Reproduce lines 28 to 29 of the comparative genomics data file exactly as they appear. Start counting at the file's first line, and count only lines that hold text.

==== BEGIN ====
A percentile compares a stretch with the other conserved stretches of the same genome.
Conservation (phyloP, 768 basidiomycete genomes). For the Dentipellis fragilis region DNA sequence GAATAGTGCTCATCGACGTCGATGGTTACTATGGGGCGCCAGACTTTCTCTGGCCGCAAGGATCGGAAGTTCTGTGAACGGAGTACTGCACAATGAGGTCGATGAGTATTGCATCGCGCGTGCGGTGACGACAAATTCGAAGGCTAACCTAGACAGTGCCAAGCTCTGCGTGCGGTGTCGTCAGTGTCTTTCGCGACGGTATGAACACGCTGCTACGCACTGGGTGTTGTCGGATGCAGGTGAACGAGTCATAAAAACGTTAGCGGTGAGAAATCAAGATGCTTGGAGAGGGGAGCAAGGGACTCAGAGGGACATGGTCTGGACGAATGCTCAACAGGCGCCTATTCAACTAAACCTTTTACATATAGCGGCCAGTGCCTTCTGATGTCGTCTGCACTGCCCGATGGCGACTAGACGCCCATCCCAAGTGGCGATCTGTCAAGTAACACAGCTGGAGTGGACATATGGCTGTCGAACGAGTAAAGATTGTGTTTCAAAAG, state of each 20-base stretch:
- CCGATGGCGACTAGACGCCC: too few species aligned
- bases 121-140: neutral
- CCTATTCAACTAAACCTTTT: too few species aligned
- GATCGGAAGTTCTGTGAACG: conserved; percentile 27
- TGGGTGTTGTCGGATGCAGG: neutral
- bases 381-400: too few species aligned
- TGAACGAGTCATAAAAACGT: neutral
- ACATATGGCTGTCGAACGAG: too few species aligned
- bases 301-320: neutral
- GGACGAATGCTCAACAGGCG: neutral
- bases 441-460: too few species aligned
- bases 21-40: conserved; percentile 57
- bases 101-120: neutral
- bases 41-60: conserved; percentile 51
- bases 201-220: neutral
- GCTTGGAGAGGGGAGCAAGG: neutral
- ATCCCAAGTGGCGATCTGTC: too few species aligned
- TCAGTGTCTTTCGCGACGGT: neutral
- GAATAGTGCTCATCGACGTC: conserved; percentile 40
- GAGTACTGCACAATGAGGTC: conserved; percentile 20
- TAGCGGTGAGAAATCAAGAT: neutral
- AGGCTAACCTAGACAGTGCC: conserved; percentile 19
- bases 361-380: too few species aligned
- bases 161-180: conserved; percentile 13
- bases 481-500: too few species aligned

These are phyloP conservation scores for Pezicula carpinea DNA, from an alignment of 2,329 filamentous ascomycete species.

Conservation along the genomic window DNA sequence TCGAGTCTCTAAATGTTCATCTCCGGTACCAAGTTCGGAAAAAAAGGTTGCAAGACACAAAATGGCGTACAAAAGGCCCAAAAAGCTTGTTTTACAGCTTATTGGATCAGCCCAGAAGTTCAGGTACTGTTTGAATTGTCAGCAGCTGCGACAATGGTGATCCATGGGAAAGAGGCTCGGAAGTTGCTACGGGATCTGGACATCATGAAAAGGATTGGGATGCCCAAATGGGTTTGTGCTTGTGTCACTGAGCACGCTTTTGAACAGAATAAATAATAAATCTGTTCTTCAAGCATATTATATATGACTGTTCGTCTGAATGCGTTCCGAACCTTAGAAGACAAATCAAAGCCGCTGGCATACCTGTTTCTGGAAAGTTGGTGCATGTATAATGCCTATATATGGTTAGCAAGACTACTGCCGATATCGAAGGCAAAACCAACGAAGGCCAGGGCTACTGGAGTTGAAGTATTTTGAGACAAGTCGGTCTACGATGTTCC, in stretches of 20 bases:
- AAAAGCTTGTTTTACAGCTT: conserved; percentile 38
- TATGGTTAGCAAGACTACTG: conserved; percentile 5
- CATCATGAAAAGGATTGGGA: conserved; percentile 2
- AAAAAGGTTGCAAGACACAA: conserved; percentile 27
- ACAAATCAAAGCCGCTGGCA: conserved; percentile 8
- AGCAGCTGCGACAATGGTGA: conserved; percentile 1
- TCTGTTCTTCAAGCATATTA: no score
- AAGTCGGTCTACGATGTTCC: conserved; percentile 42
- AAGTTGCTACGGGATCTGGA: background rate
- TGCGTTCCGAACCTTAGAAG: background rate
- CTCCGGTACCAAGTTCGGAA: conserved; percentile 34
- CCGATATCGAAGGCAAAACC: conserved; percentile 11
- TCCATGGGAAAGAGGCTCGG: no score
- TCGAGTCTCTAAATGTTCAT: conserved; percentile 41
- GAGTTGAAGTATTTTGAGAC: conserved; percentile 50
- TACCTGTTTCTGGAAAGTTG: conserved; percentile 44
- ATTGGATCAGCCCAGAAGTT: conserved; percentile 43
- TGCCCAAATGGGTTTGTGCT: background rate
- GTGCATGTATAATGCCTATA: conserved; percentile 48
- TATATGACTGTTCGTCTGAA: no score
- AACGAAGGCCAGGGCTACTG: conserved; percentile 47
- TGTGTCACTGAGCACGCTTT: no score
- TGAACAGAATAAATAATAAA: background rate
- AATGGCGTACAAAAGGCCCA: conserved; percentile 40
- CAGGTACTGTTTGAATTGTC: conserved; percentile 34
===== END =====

These are phyloP conservation scores for Pezicula carpinea DNA, from an alignment of 2,329 filamentous ascomycete species.

Conservation along the genomic window DNA sequence TCGAGTCTCTAAATGTTCATCTCCGGTACCAAGTTCGGAAAAAAAGGTTGCAAGACACAAAATGGCGTACAAAAGGCCCAAAAAGCTTGTTTTACAGCTTATTGGATCAGCCCAGAAGTTCAGGTACTGTTTGAATTGTCAGCAGCTGCGACAATGGTGATCCATGGGAAAGAGGCTCGGAAGTTGCTACGGGATCTGGACATCATGAAAAGGATTGGGATGCCCAAATGGGTTTGTGCTTGTGTCACTGAGCACGCTTTTGAACAGAATAAATAATAAATCTGTTCTTCAAGCATATTATATATGACTGTTCGTCTGAATGCGTTCCGAACCTTAGAAGACAAATCAAAGCCGCTGGCATACCTGTTTCTGGAAAGTTGGTGCATGTATAATGCCTATATATGGTTAGCAAGACTACTGCCGATATCGAAGGCAAAACCAACGAAGGCCAGGGCTACTGGAGTTGAAGTATTTTGAGACAAGTCGGTCTACGATGTTCC, in stretches of 20 bases: